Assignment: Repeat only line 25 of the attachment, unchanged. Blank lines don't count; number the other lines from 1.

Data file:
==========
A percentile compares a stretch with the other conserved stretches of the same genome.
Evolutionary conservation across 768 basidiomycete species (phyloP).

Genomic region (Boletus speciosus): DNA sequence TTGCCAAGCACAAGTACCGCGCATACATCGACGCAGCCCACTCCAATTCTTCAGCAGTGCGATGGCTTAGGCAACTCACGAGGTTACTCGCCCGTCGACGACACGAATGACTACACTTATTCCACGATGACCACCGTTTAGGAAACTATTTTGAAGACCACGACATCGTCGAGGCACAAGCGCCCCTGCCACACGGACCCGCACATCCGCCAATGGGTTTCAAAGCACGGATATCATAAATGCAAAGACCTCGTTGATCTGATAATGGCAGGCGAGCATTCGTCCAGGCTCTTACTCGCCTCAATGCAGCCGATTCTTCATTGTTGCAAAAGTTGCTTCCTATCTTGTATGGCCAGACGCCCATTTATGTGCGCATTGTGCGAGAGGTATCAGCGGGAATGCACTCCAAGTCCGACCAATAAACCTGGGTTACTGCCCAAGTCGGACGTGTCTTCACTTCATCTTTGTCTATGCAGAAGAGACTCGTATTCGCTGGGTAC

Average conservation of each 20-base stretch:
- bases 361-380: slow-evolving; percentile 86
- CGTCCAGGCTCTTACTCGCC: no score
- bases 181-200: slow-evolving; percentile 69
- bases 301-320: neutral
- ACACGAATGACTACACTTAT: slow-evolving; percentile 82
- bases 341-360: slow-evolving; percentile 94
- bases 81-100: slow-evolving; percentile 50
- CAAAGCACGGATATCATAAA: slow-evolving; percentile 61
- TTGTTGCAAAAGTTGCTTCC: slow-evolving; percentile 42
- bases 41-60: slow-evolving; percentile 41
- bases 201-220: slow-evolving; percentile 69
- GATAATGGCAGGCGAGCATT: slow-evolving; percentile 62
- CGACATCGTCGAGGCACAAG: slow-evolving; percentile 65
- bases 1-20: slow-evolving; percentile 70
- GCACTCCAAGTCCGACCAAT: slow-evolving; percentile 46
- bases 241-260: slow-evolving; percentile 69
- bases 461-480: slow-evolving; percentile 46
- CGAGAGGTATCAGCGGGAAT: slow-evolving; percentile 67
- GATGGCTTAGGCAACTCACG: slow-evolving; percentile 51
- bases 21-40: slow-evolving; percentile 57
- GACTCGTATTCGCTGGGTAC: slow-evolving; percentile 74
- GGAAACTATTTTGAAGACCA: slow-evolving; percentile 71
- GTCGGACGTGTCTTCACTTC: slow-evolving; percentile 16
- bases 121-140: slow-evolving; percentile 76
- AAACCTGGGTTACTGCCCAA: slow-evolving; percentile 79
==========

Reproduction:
- GACTCGTATTCGCTGGGTAC: slow-evolving; percentile 74